decision #2: this is only a decision if i decide to change it.
what do i replace the lead with? i can use copper or black plastic piping. i have looked briefly on the internet to see if their is much of a difference. i can't figure it out. do any of you out there know anything about piping? i do know that plastic will save me about $300.
for more on "green plumbing" i did find this:
if you are reading this from arizona, utah, or anywhere else out west...pay special attention
Green Plumbing is a term that you will be hearing much more of very soon.
Innerline Plumbing is starting a large-scale single-family home project in the Dallas Fort Worth area that will be LEED certified.
These homes will use high-efficiency plumbing fixtures and design to be much more conservative in water use, and to the environment.
Stay tuned here for more details soon…
Whether you call it smart plumbing, green plumbing or plumbing biospherics, the concept is the same: the reduction of water use through resourceful landscaping, wastewater technology and high-efficiency plumbing design.
If you are applying for Leadership in Energy and Environmental Design (LEED) certification for your building, such environmentally friendly plumbing could help you meet requirements in several point categories, including materials and resources, energy and atmosphere, water efficiency, sustainability and innovation in design.
Even if you aren’t seeking LEED certification, here are six ideas that are worth considering because they go a long way in protecting our natural resources.
1. Water efficiency
The goal of water efficient plumbing is to reduce potable water use, thereby putting less of a pull on the Edwards Aquifer system. The current LEED reference guide allows points for a 20 percent reduction in time of each use for automatic motion-control or metering sensors on lavatory and sink faucets. A second point is allowed for a 30 percent reduction.
At the very least, fit all sink and lavatory faucets and showers with water restricting aerators.
Go one step further by replacing your plumbing fixtures with low flow and ultra-low flow versions. Most low-flow faucets limit flow to 1.8 gallons per minute, meeting the base design requirements for LEED (2.5 gallons per minute). Others use sensors to limit the amount of time the water runs, resulting in tremendous water savings up to 70 percent less than manual faucets. By shutting off during the lather cycle of 20 seconds (according to U.S. Food and Drug Administration’s recommended hand-washing procedures), sensor-operated faucets can save as much as a gallon of water each use.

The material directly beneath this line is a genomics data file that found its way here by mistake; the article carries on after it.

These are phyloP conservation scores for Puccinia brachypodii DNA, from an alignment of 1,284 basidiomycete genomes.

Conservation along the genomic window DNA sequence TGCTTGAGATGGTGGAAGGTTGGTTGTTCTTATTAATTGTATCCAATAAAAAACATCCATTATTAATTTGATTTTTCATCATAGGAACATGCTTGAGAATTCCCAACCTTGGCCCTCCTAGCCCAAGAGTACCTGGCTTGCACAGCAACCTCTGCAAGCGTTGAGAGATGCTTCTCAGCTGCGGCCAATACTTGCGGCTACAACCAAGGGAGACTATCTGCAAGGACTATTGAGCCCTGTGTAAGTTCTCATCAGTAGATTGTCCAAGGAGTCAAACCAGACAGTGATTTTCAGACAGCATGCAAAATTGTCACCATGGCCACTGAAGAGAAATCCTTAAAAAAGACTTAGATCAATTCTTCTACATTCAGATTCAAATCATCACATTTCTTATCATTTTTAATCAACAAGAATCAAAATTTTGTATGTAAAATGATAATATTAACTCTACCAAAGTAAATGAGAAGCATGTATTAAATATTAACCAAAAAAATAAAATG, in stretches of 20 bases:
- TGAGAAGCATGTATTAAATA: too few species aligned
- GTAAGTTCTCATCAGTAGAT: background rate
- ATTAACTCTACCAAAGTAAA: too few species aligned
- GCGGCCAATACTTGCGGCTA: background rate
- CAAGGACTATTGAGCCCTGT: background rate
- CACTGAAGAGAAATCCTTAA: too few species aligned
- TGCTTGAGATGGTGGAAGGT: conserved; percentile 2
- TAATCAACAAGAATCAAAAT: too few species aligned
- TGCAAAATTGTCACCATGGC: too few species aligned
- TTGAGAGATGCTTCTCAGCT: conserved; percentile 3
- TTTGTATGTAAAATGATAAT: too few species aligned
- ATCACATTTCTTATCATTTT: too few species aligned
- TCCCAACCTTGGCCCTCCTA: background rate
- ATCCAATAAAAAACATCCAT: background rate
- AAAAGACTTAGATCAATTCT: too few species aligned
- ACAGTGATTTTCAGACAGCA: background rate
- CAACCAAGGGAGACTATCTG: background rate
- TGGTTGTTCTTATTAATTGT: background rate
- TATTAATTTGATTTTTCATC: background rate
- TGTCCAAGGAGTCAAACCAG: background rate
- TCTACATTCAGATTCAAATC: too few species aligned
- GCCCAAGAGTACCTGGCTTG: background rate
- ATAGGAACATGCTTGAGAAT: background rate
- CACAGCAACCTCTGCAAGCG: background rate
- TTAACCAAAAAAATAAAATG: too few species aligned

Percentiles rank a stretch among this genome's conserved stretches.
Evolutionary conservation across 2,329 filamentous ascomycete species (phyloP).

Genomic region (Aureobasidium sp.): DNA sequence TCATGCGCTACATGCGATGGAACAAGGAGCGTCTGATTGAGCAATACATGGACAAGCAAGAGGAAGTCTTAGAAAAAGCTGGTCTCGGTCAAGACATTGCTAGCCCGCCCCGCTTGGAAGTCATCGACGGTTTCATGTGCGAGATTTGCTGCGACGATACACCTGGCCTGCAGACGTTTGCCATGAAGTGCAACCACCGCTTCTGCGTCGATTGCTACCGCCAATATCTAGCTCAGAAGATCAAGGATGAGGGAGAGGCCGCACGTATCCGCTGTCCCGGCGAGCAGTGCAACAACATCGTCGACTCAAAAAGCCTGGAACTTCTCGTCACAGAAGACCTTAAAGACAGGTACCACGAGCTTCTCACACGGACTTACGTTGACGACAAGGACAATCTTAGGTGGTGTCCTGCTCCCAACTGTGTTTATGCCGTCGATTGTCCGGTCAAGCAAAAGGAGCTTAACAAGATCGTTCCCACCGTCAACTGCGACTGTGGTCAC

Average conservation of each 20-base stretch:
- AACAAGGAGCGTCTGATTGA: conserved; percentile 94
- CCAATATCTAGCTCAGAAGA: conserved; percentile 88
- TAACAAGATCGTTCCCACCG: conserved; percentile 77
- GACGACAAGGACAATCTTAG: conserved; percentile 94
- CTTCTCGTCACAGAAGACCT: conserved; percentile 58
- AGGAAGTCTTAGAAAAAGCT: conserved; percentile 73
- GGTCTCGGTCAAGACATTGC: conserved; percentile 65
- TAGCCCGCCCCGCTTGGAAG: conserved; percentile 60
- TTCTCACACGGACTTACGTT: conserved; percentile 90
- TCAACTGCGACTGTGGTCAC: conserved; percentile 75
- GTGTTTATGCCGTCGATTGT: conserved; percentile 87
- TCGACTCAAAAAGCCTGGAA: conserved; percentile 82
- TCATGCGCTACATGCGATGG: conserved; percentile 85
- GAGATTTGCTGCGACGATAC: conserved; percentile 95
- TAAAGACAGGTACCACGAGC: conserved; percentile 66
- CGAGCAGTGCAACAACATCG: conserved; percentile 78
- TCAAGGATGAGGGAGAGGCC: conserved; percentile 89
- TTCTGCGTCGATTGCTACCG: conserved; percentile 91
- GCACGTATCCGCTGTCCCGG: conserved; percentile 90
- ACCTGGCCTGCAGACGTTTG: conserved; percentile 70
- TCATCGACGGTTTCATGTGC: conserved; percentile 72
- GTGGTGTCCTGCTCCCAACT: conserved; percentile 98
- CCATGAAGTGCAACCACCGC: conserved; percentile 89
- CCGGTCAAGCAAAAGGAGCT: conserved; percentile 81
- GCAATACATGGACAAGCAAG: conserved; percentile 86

You can also increase water efficiency by looking at how you irrigate. Using drip hoses or sprinkler systems that are automatically timed and programmed to turn on or off based on ground soil moisture also contribute to a reduction in water use.
2. Waste removal
Nobody really wants to talk about it, but how we get rid of waste is a big — well — water waster. Instead, use a low-flow (using 1.2 gallons per flush) and ultra-low flow (0.8 gallons per flush) toilet. Or choose a dual-flush toilet that has two levers — one for urine (one gallon per flush) and one for solid waste (1.6 gallons).
If you’re feeling really brave, try a waterless system such as a non-water urinal. Such systems are gaining in popularity around the world — from California elementary schools and football facilities to the Taj Mahal and South Pole. Just this year, two such systems won the 2006 Award for Design Excellence with their sleek, efficient design.